The goal came in the 75th minute. A corner kick from Brehme was headed on by Voeller and fell at Rummenigge’s feet directly in front of the net. His task was easy, and Argentine goalkeeper Nery Pumpido had no chance.


That made it 2-1 with 15 minutes to play and the stage seemed set for a stirring finish.

West Germany kept up its offensive pressure and, to the huge surprise of its fans, tied the game with less than nine minutes to play. This goal, too, came after a corner kick, with Norbert Eder this time heading the ball to Voeller, who headed it home from close range.

The Germans were given little time to celebrate this change of fortune. Exactly 2 1/2 minutes later, Argentina was back in front.

Not unexpectedly, it was Maradona, their captain, who put the Argentines back on the road to victory. Having been effectively contained by the close marking of Matthaeus, Maradona had spent much of the match either drawing attention away from his teammates or setting them up with excellent passes.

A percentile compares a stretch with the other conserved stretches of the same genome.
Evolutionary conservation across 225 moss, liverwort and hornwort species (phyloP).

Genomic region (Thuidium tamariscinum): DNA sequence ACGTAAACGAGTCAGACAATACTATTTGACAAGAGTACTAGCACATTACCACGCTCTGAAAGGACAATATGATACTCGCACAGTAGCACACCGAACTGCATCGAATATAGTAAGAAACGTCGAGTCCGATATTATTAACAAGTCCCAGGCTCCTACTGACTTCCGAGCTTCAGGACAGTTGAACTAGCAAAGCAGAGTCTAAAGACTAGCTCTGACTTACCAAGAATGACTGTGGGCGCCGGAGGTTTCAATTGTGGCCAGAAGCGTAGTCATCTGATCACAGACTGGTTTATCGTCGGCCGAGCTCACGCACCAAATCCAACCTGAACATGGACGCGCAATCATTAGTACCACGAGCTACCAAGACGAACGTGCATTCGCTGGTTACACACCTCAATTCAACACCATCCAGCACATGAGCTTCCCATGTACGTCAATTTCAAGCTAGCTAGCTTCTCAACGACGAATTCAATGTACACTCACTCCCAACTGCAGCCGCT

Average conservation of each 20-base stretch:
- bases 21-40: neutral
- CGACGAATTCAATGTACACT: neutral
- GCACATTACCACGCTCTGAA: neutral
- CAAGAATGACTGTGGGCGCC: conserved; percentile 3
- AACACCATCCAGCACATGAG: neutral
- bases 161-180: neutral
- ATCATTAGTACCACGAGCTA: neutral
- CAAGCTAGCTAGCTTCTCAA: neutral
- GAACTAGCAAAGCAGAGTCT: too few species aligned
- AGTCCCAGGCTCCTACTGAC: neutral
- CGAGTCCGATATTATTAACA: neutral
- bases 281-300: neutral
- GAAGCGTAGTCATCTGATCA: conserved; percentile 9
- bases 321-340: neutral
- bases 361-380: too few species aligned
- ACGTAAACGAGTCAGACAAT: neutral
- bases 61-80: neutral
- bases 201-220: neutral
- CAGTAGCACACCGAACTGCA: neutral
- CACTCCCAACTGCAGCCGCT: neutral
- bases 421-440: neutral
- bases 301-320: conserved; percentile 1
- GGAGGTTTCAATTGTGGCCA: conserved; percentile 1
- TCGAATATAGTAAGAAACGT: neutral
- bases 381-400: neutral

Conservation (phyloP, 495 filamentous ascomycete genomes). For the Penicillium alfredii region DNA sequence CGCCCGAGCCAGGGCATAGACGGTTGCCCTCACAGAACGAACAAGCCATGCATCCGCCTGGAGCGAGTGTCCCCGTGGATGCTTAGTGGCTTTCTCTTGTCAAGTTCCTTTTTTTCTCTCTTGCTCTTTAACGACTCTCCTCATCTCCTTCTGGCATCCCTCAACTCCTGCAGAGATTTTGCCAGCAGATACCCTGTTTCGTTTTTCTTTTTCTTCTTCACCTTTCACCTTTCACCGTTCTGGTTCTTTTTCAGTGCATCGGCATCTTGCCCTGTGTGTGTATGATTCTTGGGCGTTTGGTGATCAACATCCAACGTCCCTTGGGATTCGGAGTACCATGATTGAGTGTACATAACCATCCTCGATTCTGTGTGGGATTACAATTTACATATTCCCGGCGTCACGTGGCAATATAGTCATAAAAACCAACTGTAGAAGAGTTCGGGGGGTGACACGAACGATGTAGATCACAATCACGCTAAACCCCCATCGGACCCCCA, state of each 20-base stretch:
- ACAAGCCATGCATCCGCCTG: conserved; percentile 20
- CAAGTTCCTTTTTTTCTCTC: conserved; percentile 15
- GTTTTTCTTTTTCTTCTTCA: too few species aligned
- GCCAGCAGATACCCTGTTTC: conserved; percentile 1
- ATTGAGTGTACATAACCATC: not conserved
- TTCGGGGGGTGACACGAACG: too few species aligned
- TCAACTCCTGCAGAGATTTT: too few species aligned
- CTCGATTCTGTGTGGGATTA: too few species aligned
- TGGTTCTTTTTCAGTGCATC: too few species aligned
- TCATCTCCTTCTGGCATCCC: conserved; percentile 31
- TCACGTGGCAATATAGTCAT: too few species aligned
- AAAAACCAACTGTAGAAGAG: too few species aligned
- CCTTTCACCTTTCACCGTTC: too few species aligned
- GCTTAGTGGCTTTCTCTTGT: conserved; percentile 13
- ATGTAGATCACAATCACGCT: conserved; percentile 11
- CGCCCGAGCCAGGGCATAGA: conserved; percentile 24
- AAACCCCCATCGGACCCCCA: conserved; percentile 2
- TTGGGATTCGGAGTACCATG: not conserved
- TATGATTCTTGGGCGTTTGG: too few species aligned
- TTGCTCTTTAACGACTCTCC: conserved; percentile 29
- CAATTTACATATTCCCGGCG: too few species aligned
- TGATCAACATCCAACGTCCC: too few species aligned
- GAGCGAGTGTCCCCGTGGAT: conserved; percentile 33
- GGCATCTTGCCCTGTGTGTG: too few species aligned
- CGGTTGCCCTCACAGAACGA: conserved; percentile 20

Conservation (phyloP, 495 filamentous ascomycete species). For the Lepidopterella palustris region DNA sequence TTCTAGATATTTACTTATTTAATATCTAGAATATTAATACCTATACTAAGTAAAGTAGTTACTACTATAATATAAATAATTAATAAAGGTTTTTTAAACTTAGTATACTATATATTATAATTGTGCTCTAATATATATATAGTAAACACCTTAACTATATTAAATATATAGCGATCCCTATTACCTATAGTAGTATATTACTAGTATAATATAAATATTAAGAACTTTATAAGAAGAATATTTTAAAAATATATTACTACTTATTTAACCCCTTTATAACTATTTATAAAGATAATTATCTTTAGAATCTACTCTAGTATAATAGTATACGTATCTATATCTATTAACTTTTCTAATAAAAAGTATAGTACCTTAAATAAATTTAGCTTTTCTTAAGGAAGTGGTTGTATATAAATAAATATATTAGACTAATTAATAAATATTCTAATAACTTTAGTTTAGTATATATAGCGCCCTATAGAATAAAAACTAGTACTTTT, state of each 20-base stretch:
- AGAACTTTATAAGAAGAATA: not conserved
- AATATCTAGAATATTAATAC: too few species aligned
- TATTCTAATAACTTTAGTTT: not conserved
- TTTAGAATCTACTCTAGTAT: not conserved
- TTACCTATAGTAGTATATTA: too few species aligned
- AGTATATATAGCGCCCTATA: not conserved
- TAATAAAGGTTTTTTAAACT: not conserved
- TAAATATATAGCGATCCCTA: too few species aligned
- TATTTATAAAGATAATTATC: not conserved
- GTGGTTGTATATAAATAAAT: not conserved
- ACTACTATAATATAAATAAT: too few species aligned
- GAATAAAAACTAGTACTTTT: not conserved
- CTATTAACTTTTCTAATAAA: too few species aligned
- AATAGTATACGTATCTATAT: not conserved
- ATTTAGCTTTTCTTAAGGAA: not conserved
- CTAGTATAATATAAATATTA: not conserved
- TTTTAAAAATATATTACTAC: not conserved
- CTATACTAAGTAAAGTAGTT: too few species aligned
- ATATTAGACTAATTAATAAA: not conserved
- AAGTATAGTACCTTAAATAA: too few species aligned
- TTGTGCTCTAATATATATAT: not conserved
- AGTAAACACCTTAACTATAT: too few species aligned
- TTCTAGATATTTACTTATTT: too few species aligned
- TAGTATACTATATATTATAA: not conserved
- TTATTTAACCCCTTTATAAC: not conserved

This is what he did now. Argentina broke out from defense, Maradona pushed forward a superb through pass that caught the West German defense by surprise and Burruchaga found himself with only Schumacher to beat.

Undaunted by the desperately charging Briegel, who was struggling to make the tackle before the shot was fired, Burruchaga calmly slipped the ball past the diving goalkeeper.

As it caught in the back of the net, a roar went up from the crowd. This time, West Germany could not possibly fight back. It had lost to Italy in the 1982 final and now it was about to lose again.

A few minutes later it was all over. Maradona, who in 1978 had been left off then-Coach Cesar Luis Menotti’s World Cup-winning Argentine team and who in 1982 had been a major disappointment in Spain, finally had his victory.


He had not scored the goal he needed to tie England’s Gary Lineker for the tournament’s individual scoring honors, but what did it matter?

Let Lineker have his moment. Maradona had his World Cup.